“I will reach it,” Edward Mackley tells his new bride; “I will wait,” she replies. He doesn't; she does.
I know Amy Sackville. She was in my class at Goldsmith's and it was clear, right from the start, that she was working on something that was in a different class from the rest of us. I remember very clearly reading the passage depicting Edward Mackley's death for workshop, moved almost to tears by the horror of it. I didn't know what to say: “Don't change a word.”
Amy was quickly snapped up by an agent and found a publisher. The Still Point was adapted for Book At Bedtime on Radio Four, and part of the long-list for the Orange Prize. It's the sort of thing we all dreamed of happening, and there's something magical about seeing someone I know with genuine talent getting recognised after half a lifetime backing beautiful losers. In this case I have the added pleasure of congratulating myself for spotting it early on.
I'd only seen it in bits before, so reading the whole thing, and seeing for the first time how it all fits together, it's even more impressive. I hadn't read much of the modern story of Julia and Simon, and I see now how this part of the novel provides resolution to the old wounds of the Mackleys. The interplay of these stories enlarges them both. There are secrets to come out, and an enduring legacy of loss that reaches out across the century that separates the two stories. In isolation the passages are clever, moving, musical but seeing how it all comes together, reading all the connecting elements I hadn't seen before, I love it even more.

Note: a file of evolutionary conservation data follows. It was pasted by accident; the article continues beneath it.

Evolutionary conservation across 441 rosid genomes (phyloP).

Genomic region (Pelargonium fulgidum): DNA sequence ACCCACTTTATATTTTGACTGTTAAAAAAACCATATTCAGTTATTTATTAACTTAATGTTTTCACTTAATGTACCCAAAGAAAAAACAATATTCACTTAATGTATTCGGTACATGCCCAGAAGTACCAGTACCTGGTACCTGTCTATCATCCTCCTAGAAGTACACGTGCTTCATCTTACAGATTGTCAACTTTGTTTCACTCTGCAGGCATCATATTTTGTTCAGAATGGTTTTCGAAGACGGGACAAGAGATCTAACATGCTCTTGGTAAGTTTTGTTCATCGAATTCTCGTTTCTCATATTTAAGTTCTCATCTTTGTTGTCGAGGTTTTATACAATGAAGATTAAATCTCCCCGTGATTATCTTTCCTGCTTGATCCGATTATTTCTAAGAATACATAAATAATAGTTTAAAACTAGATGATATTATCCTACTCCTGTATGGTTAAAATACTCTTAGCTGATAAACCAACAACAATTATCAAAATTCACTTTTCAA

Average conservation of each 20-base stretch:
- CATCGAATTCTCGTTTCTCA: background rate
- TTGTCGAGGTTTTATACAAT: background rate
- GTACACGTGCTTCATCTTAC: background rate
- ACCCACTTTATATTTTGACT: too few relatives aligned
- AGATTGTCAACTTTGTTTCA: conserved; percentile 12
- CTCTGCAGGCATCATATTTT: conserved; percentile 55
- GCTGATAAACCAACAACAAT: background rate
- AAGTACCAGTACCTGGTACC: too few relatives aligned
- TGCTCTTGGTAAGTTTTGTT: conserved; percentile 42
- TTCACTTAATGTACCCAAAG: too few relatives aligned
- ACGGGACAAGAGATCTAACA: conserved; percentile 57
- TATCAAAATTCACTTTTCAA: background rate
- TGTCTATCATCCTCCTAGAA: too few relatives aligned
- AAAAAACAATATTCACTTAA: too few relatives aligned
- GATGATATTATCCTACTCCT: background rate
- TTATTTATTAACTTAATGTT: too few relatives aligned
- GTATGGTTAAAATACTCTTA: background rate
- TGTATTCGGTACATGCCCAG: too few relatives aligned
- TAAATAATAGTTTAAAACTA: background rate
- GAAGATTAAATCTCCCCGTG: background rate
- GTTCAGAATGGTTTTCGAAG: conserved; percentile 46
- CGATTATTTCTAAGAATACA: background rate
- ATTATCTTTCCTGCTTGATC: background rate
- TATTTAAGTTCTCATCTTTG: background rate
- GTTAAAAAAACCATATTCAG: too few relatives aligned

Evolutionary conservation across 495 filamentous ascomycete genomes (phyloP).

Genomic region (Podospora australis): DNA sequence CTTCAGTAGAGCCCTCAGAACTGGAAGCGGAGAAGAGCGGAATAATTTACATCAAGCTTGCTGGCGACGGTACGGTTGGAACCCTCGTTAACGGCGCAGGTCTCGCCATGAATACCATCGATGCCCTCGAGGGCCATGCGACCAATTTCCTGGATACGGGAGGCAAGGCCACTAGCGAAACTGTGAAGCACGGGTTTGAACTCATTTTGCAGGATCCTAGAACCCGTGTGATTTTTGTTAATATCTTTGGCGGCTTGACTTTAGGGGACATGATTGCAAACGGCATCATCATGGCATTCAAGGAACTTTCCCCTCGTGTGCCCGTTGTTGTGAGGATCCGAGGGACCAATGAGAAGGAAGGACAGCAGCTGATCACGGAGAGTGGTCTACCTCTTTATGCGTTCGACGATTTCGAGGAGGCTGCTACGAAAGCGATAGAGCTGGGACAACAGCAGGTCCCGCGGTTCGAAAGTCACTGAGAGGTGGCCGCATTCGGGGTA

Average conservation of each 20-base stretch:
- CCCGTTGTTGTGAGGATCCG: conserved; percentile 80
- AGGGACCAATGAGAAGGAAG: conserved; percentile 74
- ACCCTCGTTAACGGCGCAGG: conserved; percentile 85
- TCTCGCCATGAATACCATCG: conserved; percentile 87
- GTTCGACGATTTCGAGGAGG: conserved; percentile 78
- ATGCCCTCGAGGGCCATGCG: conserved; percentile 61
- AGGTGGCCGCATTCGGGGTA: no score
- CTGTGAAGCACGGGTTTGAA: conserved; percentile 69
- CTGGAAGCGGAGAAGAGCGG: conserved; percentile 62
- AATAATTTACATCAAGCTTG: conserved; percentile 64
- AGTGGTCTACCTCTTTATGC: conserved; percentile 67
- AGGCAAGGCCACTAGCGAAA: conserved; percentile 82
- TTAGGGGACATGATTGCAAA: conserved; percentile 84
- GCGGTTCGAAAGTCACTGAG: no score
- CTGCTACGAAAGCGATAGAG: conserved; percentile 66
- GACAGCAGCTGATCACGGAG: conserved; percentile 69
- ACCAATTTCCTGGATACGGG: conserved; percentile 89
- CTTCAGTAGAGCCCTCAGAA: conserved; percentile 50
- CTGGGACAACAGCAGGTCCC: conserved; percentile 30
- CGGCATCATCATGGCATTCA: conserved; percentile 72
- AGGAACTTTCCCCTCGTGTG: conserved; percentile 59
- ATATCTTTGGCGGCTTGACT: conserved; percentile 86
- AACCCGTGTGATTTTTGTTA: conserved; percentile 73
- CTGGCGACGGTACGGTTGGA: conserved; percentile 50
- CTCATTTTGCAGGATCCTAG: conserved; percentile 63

Edward Mackley turns back from the pole, but never gives up on life, even when all hope is lost. “I can't go on without”, Emily writes a single unfinished sentence in the notebook he gave her before he left, unable to finish the phrase, as if by finishing it she'll finish herself. It's a very British sort of failure, the unsuccessful Polar explorer who might be a footnote in some volume of exploration, the precursor to some else's more heroic tale, but here we look at the consequences of ambition gone unrewarded.
When do you stop? When do you give up? What do you do when all hope is gone? A friend asked me once “How can you sit there writing day after day, knowing that you'll never make it?” To be honest, I don't know. Once you set out there's no going back. Eventually you find yourself stuck on an island in the middle of a blizzard and there's no where else to go.
“I will reach it,” I tell myself, skin turned black beneath the ice. “I will wait,” I reply, and like Emily I'm waiting still.